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Days out in North Norfolk with kids and a dog

North Norfolk first won my heart when my oldest was a baby, she might not remember our first days out in Norfolk but I will never forget barn owls, windmills, seals, pebbled cottages, snuggling her on beaches that seemed to never end, and the incredible food.

Holkham Beach, Norfolk, Days out in North Norfolk

Dogs and kids are made really welcome in Norfolk, meaning parents can truly relax. There are vast swathes of sandy beach to let off steam and lots of opportunities to get close wildlife, such as barn owls, red squirrels and seals. If you are a foodie you are going to be in heaven with some incredible delis and gastro pubs. It’s no wonder we keep returning.

Days out in Norfolk

I’ve shared our top tips for adventures along the North Norfolk coast, from Brancaster Staithe to Cromer – you could base yourself anywhere along this stretch for an amazing holiday. We’ve enjoyed staying in Wells, Blakeney and Holt. We’ve also caravanned on the Sandringham estate which is worth exploring, it is beautiful, and stopped in Hunstanton to let off steam on the vast sandy beach.

Days out in North Norfolk with kids and a dog

Brancaster Staithe

Lunch at the award-winning Gastro Pub The Jolly Sailors, in Brancaster Staithe was the perfect way to shift a gear from our working week, and into the weekend in North Norfolk mode. Kids are welcome, as are muddy boots and dogs. Max our greyhound soon spread out under the table for a nap while we pulled out some gorgeous wooden board games to keep the kids happy during the very short wait for our food. My homemade falafel burger came in a brioche bun, served with handcut chips, homemade relish and a gorgeous slaw. Mr A loved his meat pie and veg and the kids had child size portions of fish and chips and pizza.

Holkham Hall and Beach

North Norfolk boasts vast swathes of film-set-worthy sandy beach. Holkham’s golden sandy beach, was trodden by actress Gwyneth Paltrow in the closing scenes of ‘Shakespeare in Love’.  Norfolk is the place I bought my first grown-up pair of binoculars, after a walk along the beach we drove through the grounds of Holkham Hall and watched barn owl after barn owl fly past. I’ve never been so close to these amazing birds and to this day they remain a favourite.

Wells Next The Sea

The beach is a half hour walk out from the harbour, which is renowned for crabbing – you’ll probably want to explore both. There is a little train you can catch if you don’t fancy walking, or you can drive and park near to the beach. There is a stretch of lovely pine forest before you get to the sandy beach, which is a real treat to behold.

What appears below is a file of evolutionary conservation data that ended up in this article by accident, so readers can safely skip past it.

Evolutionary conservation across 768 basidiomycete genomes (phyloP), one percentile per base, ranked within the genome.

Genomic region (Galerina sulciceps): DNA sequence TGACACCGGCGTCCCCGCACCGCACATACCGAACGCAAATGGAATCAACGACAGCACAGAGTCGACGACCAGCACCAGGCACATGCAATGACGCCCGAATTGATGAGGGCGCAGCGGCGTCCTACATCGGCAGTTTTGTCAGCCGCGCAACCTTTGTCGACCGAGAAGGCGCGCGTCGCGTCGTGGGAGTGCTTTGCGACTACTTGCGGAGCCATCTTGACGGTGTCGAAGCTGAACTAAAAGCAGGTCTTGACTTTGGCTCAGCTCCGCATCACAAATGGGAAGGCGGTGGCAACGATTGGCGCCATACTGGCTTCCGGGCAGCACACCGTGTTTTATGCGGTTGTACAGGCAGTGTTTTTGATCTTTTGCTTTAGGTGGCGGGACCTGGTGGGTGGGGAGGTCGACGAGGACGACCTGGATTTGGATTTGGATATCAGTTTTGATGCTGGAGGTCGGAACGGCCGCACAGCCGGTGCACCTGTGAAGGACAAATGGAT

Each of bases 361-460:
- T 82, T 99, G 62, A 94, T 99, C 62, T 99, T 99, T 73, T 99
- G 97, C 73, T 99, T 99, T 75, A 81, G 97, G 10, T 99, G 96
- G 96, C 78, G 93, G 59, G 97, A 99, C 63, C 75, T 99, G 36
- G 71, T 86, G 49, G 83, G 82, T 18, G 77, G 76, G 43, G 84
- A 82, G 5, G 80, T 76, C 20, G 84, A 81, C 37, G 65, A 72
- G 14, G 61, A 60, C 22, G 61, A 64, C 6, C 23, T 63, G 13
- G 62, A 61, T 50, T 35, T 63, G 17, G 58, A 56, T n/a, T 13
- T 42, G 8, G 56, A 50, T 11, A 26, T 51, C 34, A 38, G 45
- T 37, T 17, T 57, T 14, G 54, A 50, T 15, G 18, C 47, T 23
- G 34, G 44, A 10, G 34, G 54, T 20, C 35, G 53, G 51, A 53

I could look at the beautiful beach huts all day, and really enjoyed snapping them. Dogs have lots of room to run free. We stopped at Wells Beach Cafe for refreshment, of the canine and human kind, Norfolk is so dog-friendly and Max was excited to find a special doggy hydration station.

We ate an evening meal at The Crown which while quite formal, the staff had the most brilliant manner with kids, and dogs can join you in the bar. The colouring sheets and walls of books helped, many are kids’ books so they had lots to distract them. They popped lots of Quails’ Eggs and olives to start, and then enjoyed their child-sized main courses of cheesy pasta with peas or ham and sausage and mash. My parsnip risotto tasted and looked amazing and I was really pleased to receive a special vegetarian menu. The wine selection was great and I really enjoyed my Prosecco and Sauvignon Blanc. I had warm banana cake with Rum and Raisin ice cream, Mr A had the warm chocolate brownie with vanilla ice cream – both were incredibly good. The kids had room for ice cream only.

Stiffkey Salt Marshes

The salt marshes might look a little bleak on this chilly March day, but they were an absolute treasure trove of tiny creeks and streams, leading out to the sea and a brilliant playground, as long as you are aware of the tides. Our walk took place as the tide was out.

To navigate the salt marsh you have to wind your way around, finding paths which aren’t too muddy or wet, unless of course you have wellies or it is a summer day and you are barefoot. On the way out towards the sea are a series of little bridges over the larger which added to the adventure. Soon we reached the sandy seabed. The kids immediately started damming creeks and writing in the sand.


We stayed in Blakeney when L was a baby, we feasted nightly at the Deli and ate at the cosy local pub. North Norfolk pubs are something else. We went out to see seals in a boat from here (not one for dogs) and took blustery walks on the beaches.

Cley next the sea